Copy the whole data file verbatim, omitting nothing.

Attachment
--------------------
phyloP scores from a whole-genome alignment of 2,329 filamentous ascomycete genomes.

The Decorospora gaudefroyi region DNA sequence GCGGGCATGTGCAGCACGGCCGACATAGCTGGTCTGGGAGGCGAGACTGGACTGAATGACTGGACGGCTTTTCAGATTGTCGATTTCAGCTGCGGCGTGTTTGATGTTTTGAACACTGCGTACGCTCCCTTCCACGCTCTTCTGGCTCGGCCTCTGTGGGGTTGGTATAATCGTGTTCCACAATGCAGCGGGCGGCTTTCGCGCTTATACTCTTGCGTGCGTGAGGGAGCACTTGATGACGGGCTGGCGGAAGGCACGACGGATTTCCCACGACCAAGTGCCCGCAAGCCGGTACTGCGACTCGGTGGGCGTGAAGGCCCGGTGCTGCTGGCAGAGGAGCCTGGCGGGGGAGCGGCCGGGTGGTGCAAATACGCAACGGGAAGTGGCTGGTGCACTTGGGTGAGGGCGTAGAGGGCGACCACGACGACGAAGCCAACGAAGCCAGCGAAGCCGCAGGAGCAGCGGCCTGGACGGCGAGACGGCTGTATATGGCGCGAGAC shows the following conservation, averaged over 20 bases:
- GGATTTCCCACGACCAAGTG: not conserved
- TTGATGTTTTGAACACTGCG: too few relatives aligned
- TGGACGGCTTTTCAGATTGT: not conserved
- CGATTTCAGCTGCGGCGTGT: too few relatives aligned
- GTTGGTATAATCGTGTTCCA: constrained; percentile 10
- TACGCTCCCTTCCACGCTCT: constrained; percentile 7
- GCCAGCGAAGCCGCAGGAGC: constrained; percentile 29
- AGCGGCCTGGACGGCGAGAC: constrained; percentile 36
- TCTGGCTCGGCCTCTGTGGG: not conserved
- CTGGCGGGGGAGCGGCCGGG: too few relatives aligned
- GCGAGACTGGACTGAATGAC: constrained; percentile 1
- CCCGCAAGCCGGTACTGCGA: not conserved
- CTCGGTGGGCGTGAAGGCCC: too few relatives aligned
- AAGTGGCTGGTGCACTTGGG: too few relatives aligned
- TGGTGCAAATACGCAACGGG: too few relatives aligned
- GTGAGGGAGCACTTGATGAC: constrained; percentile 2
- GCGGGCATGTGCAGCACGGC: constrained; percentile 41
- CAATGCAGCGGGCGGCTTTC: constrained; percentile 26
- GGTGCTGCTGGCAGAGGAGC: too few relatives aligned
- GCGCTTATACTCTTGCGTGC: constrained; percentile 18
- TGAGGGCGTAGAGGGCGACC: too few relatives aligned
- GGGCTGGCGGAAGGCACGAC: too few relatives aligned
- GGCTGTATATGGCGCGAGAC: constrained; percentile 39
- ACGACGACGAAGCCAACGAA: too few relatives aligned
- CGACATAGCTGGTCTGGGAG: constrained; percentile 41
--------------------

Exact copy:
phyloP scores from a whole-genome alignment of 2,329 filamentous ascomycete genomes.

The Decorospora gaudefroyi region DNA sequence GCGGGCATGTGCAGCACGGCCGACATAGCTGGTCTGGGAGGCGAGACTGGACTGAATGACTGGACGGCTTTTCAGATTGTCGATTTCAGCTGCGGCGTGTTTGATGTTTTGAACACTGCGTACGCTCCCTTCCACGCTCTTCTGGCTCGGCCTCTGTGGGGTTGGTATAATCGTGTTCCACAATGCAGCGGGCGGCTTTCGCGCTTATACTCTTGCGTGCGTGAGGGAGCACTTGATGACGGGCTGGCGGAAGGCACGACGGATTTCCCACGACCAAGTGCCCGCAAGCCGGTACTGCGACTCGGTGGGCGTGAAGGCCCGGTGCTGCTGGCAGAGGAGCCTGGCGGGGGAGCGGCCGGGTGGTGCAAATACGCAACGGGAAGTGGCTGGTGCACTTGGGTGAGGGCGTAGAGGGCGACCACGACGACGAAGCCAACGAAGCCAGCGAAGCCGCAGGAGCAGCGGCCTGGACGGCGAGACGGCTGTATATGGCGCGAGAC shows the following conservation, averaged over 20 bases:
- GGATTTCCCACGACCAAGTG: not conserved
- TTGATGTTTTGAACACTGCG: too few relatives aligned
- TGGACGGCTTTTCAGATTGT: not conserved
- CGATTTCAGCTGCGGCGTGT: too few relatives aligned
- GTTGGTATAATCGTGTTCCA: constrained; percentile 10
- TACGCTCCCTTCCACGCTCT: constrained; percentile 7
- GCCAGCGAAGCCGCAGGAGC: constrained; percentile 29
- AGCGGCCTGGACGGCGAGAC: constrained; percentile 36
- TCTGGCTCGGCCTCTGTGGG: not conserved
- CTGGCGGGGGAGCGGCCGGG: too few relatives aligned
- GCGAGACTGGACTGAATGAC: constrained; percentile 1
- CCCGCAAGCCGGTACTGCGA: not conserved
- CTCGGTGGGCGTGAAGGCCC: too few relatives aligned
- AAGTGGCTGGTGCACTTGGG: too few relatives aligned
- TGGTGCAAATACGCAACGGG: too few relatives aligned
- GTGAGGGAGCACTTGATGAC: constrained; percentile 2
- GCGGGCATGTGCAGCACGGC: constrained; percentile 41
- CAATGCAGCGGGCGGCTTTC: constrained; percentile 26
- GGTGCTGCTGGCAGAGGAGC: too few relatives aligned
- GCGCTTATACTCTTGCGTGC: constrained; percentile 18
- TGAGGGCGTAGAGGGCGACC: too few relatives aligned
- GGGCTGGCGGAAGGCACGAC: too few relatives aligned
- GGCTGTATATGGCGCGAGAC: constrained; percentile 39
- ACGACGACGAAGCCAACGAA: too few relatives aligned
- CGACATAGCTGGTCTGGGAG: constrained; percentile 41